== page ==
The Best Strategy for Right Now

April 29, 2020

Julie Parsons

Julie Parsons is the managing director and vice president of Fixation Marketing. Her career in trade show and association marketing spans more than 20 years, leading successful teams and initiatives for a variety of organizations.

Over the past six to eight weeks, we have seen clients face many changes and tough choices, often with limited resources and no blueprint from which to work. As we have provided counsel and recommended the necessary pivots for our clients’ event marketing campaigns, one thing has become clear: There’s no best practice or silver bullet to get us through this period. 

What we have learned with each decision, campaign change or strategy adjustment is that the decisions we make are the right ones for right now. There is no guiding document to get us to June, no “roadmap for success” for the next four events. Whatever works today is for today only. 

Though this may be a temporary shift in thinking, it might also be one of those silver linings everyone keeps talking about. When the strategy horizon is short, we marketers can try new things and learn from each moment while serving our clients in the best way possible.  

With that in mind, here are a few marketing and messaging tips that have helped us strategize for our clients in this unprecedented time:

Offer to help in any way.

Ask your customers what they need in the near term via personal phone calls, surveys or other methods. Bring client or project teams together in a virtual brainstorm session and find quick ways to help them take the next important step. We are all turning on a dime to refresh messaging, shift to virtual events, develop webinars and resources to help members. 

Look outside your usual scope.

There are also ways to help that have nothing to do with marketing. You can simply be there to listen and offer advice when it’s needed most. Is your customer in healthcare or the restaurant sector? They may need their associations to do outreach in ways that are typically outside the scope of an association. No kind of help is off the table.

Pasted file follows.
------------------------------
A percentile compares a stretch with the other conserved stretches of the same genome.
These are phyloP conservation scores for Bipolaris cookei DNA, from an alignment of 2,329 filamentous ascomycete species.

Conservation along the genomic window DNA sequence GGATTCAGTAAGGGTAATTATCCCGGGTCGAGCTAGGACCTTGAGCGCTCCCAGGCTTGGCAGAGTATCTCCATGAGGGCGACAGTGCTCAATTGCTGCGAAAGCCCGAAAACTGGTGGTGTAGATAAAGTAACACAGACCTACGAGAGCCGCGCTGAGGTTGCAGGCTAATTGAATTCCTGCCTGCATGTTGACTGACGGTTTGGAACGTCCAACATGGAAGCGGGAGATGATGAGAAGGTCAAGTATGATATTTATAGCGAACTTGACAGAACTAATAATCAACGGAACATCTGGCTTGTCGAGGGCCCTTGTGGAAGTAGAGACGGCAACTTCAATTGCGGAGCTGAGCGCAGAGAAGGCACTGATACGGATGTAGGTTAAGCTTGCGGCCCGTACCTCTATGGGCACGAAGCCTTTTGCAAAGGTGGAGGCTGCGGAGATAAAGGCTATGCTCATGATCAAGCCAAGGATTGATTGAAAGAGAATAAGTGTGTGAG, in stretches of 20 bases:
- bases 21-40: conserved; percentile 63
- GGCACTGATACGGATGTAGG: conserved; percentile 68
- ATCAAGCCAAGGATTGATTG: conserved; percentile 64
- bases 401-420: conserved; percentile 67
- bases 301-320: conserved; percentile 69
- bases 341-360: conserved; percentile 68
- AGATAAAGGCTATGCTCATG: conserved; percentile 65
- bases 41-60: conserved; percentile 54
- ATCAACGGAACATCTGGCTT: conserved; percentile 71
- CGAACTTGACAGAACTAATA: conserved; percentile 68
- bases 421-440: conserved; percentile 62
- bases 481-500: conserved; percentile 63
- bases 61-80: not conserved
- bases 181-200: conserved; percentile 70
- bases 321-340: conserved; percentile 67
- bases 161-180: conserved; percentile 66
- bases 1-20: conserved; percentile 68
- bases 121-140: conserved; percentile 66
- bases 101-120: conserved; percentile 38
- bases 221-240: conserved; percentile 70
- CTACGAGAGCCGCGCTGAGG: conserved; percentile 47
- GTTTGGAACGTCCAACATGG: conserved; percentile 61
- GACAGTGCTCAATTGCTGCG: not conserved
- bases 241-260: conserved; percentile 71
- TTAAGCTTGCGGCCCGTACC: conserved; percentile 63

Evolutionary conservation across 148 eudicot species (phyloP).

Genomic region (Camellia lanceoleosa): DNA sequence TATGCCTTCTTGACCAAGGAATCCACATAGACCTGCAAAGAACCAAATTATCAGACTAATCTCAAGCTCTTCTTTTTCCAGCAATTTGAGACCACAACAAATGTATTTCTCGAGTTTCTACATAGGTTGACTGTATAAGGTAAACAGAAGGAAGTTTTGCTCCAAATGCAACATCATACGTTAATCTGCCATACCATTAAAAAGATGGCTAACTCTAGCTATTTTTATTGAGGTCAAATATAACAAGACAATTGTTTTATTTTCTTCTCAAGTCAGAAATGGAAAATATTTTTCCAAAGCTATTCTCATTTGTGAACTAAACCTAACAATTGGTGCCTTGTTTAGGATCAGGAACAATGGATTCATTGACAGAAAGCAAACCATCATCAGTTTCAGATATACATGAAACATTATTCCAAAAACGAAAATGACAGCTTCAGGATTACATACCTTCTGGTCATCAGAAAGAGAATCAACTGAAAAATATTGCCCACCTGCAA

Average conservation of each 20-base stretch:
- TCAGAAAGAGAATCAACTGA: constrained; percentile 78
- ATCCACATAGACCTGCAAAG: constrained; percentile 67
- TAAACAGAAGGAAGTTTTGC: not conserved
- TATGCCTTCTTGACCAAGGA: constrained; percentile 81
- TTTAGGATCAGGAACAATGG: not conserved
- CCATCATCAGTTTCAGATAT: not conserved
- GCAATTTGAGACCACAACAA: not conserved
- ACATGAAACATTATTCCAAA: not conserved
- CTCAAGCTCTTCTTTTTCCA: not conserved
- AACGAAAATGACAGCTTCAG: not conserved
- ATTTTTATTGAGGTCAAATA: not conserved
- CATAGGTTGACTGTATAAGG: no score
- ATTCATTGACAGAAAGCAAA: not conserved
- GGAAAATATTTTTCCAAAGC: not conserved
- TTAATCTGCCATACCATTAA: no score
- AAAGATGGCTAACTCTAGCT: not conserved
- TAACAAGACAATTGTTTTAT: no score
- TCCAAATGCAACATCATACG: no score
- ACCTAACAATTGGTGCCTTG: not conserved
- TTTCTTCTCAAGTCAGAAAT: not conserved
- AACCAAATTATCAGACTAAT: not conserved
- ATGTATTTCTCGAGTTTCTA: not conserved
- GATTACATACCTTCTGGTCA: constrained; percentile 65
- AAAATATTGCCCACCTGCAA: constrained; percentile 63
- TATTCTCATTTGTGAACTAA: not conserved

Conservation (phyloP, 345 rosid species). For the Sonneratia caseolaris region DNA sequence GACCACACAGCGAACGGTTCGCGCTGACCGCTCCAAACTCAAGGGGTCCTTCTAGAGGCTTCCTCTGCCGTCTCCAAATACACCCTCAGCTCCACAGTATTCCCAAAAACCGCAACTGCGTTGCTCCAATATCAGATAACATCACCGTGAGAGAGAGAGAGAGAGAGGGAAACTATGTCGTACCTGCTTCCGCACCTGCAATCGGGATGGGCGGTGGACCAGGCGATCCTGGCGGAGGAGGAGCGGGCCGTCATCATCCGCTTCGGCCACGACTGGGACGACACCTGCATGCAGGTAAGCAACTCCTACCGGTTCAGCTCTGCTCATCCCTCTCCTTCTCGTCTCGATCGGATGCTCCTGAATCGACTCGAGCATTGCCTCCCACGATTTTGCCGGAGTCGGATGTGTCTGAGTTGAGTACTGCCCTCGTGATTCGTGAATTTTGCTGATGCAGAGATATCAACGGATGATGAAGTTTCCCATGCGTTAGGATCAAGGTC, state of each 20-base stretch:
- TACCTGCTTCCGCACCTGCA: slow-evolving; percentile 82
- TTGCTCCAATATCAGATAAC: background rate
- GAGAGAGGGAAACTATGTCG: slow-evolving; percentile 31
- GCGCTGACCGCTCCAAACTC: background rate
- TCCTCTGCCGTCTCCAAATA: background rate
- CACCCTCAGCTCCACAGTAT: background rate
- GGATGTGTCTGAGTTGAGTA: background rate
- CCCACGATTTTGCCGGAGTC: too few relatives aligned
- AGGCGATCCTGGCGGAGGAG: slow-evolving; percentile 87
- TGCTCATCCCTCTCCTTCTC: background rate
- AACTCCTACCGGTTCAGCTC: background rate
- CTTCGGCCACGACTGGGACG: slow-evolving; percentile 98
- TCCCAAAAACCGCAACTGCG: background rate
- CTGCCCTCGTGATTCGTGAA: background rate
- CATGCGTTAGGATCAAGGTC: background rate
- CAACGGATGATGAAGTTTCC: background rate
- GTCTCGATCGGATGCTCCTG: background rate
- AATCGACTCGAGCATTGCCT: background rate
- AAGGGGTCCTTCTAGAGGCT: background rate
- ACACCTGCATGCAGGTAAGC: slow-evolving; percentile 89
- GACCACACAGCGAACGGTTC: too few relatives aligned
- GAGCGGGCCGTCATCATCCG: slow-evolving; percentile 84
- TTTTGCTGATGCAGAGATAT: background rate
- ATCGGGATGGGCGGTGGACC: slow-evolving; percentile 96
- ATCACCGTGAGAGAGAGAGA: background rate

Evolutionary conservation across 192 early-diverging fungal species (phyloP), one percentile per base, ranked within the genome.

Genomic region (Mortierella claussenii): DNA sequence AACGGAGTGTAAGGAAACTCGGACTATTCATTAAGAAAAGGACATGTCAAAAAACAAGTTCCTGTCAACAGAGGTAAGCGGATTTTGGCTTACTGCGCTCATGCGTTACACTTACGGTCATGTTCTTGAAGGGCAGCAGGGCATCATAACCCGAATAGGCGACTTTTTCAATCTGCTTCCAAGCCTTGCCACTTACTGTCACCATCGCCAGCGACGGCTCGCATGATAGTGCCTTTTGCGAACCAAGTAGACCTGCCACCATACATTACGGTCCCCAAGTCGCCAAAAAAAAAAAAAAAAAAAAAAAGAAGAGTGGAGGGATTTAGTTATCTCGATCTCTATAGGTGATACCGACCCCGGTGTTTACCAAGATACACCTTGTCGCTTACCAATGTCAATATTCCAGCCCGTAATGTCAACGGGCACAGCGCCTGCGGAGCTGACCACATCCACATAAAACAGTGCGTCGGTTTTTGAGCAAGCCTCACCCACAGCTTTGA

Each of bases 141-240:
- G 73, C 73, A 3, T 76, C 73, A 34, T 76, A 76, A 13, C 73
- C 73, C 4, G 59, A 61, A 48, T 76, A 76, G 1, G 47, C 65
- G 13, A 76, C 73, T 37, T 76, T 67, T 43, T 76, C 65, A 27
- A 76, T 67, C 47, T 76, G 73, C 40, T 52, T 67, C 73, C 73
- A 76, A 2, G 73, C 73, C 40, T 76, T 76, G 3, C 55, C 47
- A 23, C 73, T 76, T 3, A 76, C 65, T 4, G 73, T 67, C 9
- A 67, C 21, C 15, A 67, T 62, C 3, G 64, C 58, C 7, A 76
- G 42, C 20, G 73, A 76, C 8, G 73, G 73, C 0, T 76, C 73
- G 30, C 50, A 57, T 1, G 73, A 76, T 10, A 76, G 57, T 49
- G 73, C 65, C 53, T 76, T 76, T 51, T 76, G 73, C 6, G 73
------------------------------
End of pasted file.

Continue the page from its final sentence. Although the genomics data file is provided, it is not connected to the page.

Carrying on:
Show empathy and value in every response.

Whether it’s the individual phone calls or the copy you write for an email campaign, remind your customers that you understand their struggles and are available to them. For associations, this could be in the form of deferred membership dues, a free service or product or just a friendly voice on the phone who understands your industry. 

Make calls to action less demanding.

Whether you’re in a sales cycle or not, think carefully about what you compel your customers to do. Perhaps skip the ask and send a hopeful email to your customers about what you’re excited for when things return to normal. 

Reassess design choices.

Think carefully about the tone, photography and language you use on your website or in member emails. Will your customers be turned off by photos of large gatherings or wording that comes across as tone-deaf? Learn what imagery and terminology concerns are specific to your customers and their industries so you can address them directly. 

Be ready to pivot.

Try not to be married to anything you did today. Be flexible and available, as your customers might be fighting another type of battle. Think of “long-term” planning as looking ahead to the next 10 days to two weeks. 

Now is the time to try new things.

Give your team the space to try out new skills and pursue interests. We are all finding approaches that we may not have considered before that could be effective and useful for our members.

 

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Comments

Submitted by Philip McKay (not verified) on Thu, 05/14/2020 - 09:29

Thsi is a great article with some great advice. Thank you Julie and TSNN for sharing.

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